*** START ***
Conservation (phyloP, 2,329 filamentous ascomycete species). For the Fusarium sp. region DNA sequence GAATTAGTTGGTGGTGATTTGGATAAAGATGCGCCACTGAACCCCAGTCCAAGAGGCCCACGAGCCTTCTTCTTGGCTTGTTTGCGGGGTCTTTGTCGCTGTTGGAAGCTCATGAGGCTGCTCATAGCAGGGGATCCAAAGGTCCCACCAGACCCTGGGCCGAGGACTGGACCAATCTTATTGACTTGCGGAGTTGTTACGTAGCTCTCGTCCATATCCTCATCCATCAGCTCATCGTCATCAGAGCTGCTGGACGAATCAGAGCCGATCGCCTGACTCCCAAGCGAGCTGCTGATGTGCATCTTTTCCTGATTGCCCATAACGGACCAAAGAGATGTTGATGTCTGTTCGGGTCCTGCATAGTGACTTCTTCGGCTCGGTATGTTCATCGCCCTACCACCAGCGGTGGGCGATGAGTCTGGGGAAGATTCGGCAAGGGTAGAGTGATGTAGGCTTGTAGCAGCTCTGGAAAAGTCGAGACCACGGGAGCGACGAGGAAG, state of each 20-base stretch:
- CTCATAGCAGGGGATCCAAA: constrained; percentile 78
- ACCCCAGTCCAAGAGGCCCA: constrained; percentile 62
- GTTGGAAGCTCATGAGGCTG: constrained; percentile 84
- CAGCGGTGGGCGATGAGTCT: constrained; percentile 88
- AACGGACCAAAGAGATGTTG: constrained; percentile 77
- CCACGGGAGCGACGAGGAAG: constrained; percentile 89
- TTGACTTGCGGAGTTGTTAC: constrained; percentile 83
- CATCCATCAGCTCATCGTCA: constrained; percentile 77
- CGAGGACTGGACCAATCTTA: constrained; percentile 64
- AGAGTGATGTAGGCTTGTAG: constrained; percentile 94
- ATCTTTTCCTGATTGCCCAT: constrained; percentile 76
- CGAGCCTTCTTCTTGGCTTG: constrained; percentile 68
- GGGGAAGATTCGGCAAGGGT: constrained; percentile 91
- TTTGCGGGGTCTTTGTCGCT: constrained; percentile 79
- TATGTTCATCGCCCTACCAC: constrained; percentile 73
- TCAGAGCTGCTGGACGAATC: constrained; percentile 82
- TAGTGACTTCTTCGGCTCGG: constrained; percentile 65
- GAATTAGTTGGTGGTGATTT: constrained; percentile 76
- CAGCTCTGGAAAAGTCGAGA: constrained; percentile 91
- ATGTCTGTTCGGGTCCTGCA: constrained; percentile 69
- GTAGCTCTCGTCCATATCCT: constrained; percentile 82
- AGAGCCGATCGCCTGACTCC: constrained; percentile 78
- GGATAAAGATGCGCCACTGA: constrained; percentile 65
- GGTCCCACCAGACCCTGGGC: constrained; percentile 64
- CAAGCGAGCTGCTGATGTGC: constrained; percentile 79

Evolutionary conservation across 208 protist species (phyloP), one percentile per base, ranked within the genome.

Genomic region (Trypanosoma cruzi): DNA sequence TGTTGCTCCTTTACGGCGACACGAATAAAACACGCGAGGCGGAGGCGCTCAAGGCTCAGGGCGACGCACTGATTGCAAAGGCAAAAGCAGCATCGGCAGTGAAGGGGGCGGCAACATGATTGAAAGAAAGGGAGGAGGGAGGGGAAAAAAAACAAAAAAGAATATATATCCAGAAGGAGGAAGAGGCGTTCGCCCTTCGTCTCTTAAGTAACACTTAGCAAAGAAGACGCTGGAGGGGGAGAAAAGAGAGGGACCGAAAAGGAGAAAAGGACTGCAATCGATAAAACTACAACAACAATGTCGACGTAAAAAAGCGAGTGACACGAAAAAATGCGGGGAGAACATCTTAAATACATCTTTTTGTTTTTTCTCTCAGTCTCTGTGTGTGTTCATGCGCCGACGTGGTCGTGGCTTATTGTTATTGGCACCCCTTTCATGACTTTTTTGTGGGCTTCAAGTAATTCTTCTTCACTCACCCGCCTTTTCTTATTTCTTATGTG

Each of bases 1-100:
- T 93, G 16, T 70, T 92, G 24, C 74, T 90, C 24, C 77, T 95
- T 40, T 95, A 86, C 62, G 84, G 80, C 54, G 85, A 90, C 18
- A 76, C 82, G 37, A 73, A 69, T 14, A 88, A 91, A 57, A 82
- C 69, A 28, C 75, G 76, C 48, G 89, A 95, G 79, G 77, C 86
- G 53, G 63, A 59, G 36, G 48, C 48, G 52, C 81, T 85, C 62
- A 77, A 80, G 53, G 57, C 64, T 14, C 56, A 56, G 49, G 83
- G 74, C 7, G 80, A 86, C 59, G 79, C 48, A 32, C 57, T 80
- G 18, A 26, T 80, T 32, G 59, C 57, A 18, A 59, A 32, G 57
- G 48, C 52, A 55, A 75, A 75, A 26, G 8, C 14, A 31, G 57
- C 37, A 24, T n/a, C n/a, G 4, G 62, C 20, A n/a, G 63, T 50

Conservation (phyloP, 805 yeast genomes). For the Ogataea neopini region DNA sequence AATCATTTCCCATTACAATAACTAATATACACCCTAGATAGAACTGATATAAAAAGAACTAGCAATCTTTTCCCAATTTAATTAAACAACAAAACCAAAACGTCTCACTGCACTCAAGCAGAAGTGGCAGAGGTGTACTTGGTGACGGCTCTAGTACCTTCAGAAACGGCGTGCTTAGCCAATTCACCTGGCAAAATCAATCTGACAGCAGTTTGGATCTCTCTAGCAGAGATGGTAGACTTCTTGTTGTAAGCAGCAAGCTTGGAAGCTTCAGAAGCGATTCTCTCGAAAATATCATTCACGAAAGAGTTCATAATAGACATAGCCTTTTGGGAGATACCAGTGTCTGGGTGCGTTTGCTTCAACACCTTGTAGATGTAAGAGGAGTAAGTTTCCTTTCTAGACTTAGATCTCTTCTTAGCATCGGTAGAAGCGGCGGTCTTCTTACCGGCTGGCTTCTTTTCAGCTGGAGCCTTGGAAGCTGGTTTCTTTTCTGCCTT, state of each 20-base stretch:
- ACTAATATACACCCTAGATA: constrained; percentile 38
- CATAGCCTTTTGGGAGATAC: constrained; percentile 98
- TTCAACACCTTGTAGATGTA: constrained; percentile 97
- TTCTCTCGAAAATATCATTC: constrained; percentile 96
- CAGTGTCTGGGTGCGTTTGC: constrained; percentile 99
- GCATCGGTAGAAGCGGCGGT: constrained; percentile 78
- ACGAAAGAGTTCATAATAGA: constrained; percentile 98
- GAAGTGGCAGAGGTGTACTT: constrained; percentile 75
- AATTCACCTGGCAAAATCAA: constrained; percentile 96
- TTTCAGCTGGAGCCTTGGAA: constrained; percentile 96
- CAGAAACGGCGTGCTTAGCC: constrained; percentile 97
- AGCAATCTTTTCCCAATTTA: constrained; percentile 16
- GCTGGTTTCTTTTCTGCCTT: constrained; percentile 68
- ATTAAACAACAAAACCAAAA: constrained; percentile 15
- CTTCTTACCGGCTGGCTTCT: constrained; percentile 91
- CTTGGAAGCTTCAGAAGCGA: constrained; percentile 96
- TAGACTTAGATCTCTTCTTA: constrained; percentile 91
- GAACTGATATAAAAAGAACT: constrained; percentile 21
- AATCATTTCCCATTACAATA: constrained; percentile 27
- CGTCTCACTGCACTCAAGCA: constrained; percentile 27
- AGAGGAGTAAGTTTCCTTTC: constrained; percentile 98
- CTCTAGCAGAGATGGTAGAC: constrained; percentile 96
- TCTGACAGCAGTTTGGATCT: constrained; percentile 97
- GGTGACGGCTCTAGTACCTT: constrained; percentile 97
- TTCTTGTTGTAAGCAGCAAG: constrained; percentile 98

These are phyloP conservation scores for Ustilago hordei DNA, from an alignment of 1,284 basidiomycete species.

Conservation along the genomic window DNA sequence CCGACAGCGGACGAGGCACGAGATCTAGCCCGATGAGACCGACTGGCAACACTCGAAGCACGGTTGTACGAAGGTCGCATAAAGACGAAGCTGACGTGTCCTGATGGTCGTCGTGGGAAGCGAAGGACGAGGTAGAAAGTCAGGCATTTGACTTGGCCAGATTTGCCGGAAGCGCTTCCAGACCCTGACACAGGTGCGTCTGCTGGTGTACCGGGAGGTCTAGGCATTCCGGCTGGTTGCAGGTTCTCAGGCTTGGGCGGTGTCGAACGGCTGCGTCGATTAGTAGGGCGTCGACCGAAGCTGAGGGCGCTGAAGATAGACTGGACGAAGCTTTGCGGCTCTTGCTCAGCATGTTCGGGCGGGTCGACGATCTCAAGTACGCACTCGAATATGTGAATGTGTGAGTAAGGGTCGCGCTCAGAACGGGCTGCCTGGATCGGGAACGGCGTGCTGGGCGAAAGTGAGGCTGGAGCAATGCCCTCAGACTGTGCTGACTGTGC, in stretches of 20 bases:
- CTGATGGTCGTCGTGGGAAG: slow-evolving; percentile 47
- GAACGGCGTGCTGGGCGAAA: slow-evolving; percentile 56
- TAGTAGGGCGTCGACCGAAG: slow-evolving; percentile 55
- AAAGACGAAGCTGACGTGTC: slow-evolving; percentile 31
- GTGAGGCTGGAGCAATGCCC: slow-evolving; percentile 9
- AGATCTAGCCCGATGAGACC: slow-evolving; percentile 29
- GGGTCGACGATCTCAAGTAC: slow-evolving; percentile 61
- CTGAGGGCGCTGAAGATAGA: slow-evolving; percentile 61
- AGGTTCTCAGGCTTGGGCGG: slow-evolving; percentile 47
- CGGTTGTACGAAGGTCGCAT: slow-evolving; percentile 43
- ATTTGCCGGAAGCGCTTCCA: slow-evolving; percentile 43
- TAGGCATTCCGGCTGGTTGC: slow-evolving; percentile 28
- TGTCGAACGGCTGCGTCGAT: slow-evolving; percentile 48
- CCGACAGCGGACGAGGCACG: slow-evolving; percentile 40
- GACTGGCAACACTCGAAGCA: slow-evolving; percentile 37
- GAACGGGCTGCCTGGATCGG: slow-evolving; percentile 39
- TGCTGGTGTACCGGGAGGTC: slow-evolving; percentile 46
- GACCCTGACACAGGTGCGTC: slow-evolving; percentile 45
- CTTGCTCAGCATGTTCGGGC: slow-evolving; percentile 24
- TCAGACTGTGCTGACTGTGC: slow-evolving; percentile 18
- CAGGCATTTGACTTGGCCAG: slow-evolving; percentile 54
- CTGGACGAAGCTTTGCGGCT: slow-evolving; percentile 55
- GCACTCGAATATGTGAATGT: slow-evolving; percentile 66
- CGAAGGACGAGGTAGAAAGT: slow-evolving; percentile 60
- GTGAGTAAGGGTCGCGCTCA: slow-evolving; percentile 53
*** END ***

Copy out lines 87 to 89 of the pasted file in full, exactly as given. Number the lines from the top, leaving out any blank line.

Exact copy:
- TCAGACTGTGCTGACTGTGC: slow-evolving; percentile 18
- CAGGCATTTGACTTGGCCAG: slow-evolving; percentile 54
- CTGGACGAAGCTTTGCGGCT: slow-evolving; percentile 55